The COVID-19 crisis is exacerbating inequalities between men and women in the legal profession, according to a survey by the First 100 Years organisation which promotes the cause of women in the profession.
Its survey of women lawyers found that 65% of respondents believe the current lockdown is having this effect, with over 50% voicing concerns that diversity initiatives will fall by the wayside due to financial pressures after the crisis.
Childcare is a big issue, with the vast majority taking on more childcare and home schooling responsibilites and many of them struggling to juggle these with their work responsibilities, especialy as less than a third reduced their working hours to deal with this.
One in-house lawyer reported, “I am the only female solicitor in a team of five. The other solicitors' partners manage the home schooling for their children but I have only been able to manage my workload by working early morning and late evening. I don’t want to stand out as having performed more poorly than my male colleagues if there are redundancies later but I don't know how long I can keep it up. I am completely exhausted and there is no end in sight.”
Even those without children can be affected. A barrister related: “As a young, healthy woman with no children I am one of the few people in chambers able to continue going to court throughout this time. The pressure is immense. It felt like I became responsible for bringing new work into chambers overnight, and that I didn't have a good reason for not accepting work. I'm exhausted.”
The majority of those surveyed felt their mental health had been impacted by the crisis. One participant reported that their employer had furloughed 80% of staff, and “the only two kept at my office were the mother of a five-year-old trying to home school and myself, currently pregnant. The strain on both our mental health has been outrageous”.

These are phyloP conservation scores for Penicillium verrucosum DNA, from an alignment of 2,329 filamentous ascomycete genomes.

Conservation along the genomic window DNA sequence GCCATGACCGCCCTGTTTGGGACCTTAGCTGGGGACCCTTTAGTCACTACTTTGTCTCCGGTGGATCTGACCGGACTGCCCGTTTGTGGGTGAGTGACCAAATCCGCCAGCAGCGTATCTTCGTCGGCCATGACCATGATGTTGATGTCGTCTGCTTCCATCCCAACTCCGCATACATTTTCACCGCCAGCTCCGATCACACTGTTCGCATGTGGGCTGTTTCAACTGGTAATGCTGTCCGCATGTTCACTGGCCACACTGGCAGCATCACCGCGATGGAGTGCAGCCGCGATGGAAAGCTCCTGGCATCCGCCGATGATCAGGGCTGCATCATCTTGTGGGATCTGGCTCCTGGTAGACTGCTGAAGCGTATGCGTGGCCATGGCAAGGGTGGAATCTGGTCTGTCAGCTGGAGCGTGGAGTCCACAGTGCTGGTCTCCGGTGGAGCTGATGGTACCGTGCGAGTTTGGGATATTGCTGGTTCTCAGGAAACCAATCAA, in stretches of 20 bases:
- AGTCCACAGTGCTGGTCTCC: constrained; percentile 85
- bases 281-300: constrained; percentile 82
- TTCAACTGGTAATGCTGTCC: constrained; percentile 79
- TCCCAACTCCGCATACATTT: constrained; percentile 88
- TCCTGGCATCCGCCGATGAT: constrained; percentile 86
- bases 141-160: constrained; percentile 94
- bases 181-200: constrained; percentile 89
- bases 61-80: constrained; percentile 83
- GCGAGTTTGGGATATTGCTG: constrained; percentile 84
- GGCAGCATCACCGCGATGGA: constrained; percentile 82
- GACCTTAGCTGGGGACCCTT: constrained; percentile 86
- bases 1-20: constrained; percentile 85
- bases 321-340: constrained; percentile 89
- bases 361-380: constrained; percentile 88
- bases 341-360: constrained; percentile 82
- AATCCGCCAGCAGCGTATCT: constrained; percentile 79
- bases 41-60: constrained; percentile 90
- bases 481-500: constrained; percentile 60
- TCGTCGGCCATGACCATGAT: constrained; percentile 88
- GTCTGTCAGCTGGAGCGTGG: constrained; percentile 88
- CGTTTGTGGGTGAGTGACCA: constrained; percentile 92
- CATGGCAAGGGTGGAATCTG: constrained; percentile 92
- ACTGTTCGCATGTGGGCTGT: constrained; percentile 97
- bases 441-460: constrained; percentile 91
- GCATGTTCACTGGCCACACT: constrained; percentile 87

Two thirds of participants reported furloughs and cuts to staff by their employers, and over a third had experienced income reductions (though no comparable figures are available for men). One participant reported: “It is particularly hard for women with young children in the firm, some of whom were the first to be furloughed... the pay cuts have had a bigger impact on junior staff members, the majority of which are female.”
On a more positive note, 77% of respondents felt that their firm or chambers were handling the crisis well, and the majority were optimistic about the future of their firm or chambers, with 70% expecting their businesses to bounce back once the crisis is over.
There was also an overwhelming expectation that there would be an increased acceptance of requests for home working or flexible working, with 83% anticipating a change in the profession.
First 100 Years said it would use the findings to inform its next steps as a project “as we continue to work towards driving the change needed to create an equal future for women in the profession”.